It might help to know the RVP value of the fuel your using.

    Si vis pacem, para bellum "If you want peace, prepare for war"

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    Opeler The Cub's Avatar
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    Hopefully I've comprehended some pretty pertinent points on RGP & pressurization: The EPA regulations state 9 PSI at this time of year. Meaning that the fuel cannot exceed that amount of pressure @ 100° F. Atmospheric pressure being at 14.7 that value insures when the fuel starts to change state from a liquid to a gas from heat absorption (or at boiling point) today's fuel must not exceed that 9 PSI (winter) 7.8 PSI (summer) insuring that the fuel will not vaporize and boil off into the atmosphere. Staying under atmospheric pressure 14.7 PSI. So today's if FI systems are pressurized Just use your ballpark figure of 40 PSIG and the gas tank to the injection system is sealed and pressurized, you have raised the boiling point of the fuel, the higher the pressure the higher the boil off point where the fuel will change its state from a liquid to a vapor. This holds true with water and all liquids, same with fuel being just another liquid , unfortunately with today's fuel the boiling point on average somewhere around or slightly above 180°? Not 212°. I unaware of that until Dan got me digging in to this, thank you. As mentioned finding specific RVP values could be a difference maker, RVP values haven't been very easy to find. Does anyone know an easy way of finding out differences in the local gas stations RVP values? I can't seem to get anything other than General EPA regulation information.
    So bottom line, with the carburetor we obviously aren't going to pressurize the fuel system more than it's design, we must resort to cooling. I have the electric fuel pump, fuel lines routed away from the engine in front of the radiator circling back next to the brake booster vacuum line. My new DVG has the fuel inlet on the wheel well side of the float bowl. Spent all weekend re gasketing at the base, trying to build up the height away from the intake with insulated gasketing, unfortunately with many failed efforts. Opel intake manifolds require a very tight seal especially around the studs . I have it running with no sputtering on deceleration now and minimal surging (only some when cold). Using the 3/16" aluminum spacer I had fabricated by a machinist to an exact match to the intake with 4 8mm holes instead of the heat shield (better seal) and .225" phenolic spacer under the carburetor. It's as good as I've been able to do after re gasketing multiple times this past weekend. I'm going to drive it around for a week or so and retest using the acetylene & Wideband @ 2000-4000 RPM's (that's when I'm running the leanest). No point in continuing jetting until I can confirm that the vacuum leaks are no longer detectable. Moving forward, I'm curious to see if there's any noticeable difference without the heat shield. last Saturday morning after a good 70 mile highway drive 66° Outside air temperature, 10 minutes after shuttling the engine off (hood down) 183° Intake manifold 166° Carburetor body temperature. 20 minutes after shut down 184° Intake & 140° Carburetor temperature. That was with the exact same combination mentioned above with the heat shield shield between the spacer & the phenolic spacer all gasketed with 1/32 rubber-fiber sheet between, seems like the best gasket material I've found so far. I'm pretty sure I'll get another morning this weekend to repeat the same drive with the same ambient temperature. We'll see what happens.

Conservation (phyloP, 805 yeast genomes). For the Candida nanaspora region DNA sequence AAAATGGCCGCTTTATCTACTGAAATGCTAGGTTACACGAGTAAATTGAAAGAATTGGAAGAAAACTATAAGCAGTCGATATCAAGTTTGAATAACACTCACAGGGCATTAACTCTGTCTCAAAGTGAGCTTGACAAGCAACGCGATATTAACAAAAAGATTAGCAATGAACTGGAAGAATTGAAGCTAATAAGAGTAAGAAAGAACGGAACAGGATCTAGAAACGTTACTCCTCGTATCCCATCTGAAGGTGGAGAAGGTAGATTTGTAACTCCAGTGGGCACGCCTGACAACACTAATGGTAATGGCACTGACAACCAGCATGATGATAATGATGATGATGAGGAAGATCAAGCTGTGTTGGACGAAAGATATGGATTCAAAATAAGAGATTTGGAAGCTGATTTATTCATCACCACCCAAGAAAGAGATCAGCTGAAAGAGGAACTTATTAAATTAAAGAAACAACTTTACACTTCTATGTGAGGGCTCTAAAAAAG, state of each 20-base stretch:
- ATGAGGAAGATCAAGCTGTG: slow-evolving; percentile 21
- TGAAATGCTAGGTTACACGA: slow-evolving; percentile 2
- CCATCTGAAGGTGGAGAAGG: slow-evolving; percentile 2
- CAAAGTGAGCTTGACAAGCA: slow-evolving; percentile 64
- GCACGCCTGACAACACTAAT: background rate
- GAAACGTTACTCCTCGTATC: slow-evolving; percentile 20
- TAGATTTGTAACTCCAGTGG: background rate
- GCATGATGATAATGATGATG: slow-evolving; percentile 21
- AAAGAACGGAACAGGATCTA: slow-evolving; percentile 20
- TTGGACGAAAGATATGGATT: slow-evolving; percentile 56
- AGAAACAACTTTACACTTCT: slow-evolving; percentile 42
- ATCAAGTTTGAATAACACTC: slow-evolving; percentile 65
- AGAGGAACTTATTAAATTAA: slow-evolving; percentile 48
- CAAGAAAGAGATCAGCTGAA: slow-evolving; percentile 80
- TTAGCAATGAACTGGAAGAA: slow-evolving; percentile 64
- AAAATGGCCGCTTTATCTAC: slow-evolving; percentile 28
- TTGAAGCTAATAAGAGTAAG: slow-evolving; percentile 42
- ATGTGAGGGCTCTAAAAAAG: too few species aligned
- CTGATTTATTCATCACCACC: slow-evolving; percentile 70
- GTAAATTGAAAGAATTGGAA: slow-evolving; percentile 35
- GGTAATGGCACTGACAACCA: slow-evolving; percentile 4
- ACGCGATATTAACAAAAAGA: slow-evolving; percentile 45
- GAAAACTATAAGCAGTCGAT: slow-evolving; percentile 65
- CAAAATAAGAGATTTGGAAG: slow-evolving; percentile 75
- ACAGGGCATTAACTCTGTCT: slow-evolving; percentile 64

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    7,000 Post Club My location wrench459's Avatar
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    Quote Originally Posted by The Cub View Post
    ... I'm going to drive it around for a week or so and retest using the acetylene & Wideband @ 2000-4000 RPM's (that's when I'm running the leanest). No point in continuing jetting until I can confirm that the vacuum leaks are no longer detectable.
    Highest vacuum is at idle and deceleration, this is the best range to look for intake track leaks.

    you'll be tuning to mask a problem if theres a leak in the system.

    Edit:
    VP list its rvp values in case your interested.
    https://vpracingfuels.com/master-fuel-table/
    Last edited by wrench459; 04-20-2017 at 07:30 PM.

    Si vis pacem, para bellum "If you want peace, prepare for war"

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    Opeler The Cub's Avatar
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    Quote Originally Posted by wrench459 View Post
    Highest vacuum is at idle and deceleration, this is the best range to look for intake track leaks.

    you'll be tuning to mask a problem if theres a leak in the system.

    Edit:
    VP list its rvp values in case your interested.
    https://vpracingfuels.com/master-fuel-table/
    Tks for the link. There's a gas station that came up 15 miles away on the VP website. I'll persue it with them tomorrow when they're open. Yes if I can fuel up at a gas station that gives me a fuel that won't start boiling until it reaches a higher temperature. That would be great! As far as when you say idle & deceleration you're talking about when the throttle plates are closed or primary just cracked open, coming downhill at 2 to 4K RPM's correct? Idle at 900 RPM's hasn't revealed anything obvious.

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    Opeler The Cub's Avatar
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    Quote Originally Posted by Swiftus View Post
    If you're looking for heat shield material, Metal Tech Industries material has worked well in my work at school. It's really inexpensive for raw materials from them (on the order of ~$25 for 2x4' sheets of dimpled stainless), but they are happy to work with you to build a custom fit heat shield if you like.
    Just want to thank you Jay, I contacted them and they were great people. One of their reps after taking with me at length on the phone, seemed very interested in the problem. Fed'xed me a nice letter pertaining to our conversation along with a couple of samples that he thought I could work with, one insulated and the other one wasn't. He also included reference information on a local exhaust shop here that they do business with and distribute their product from. Great guy, I get a good first impression from people like him who follow up & do what they say! I'm interested in following up with this product & also putting together some of the good responses & ideas that I've been getting from other Opeler's to improve things with summer coming up. I'm not opposed to shielding, there's just gotta be plenty of room for improvement from what worked well "back in the day".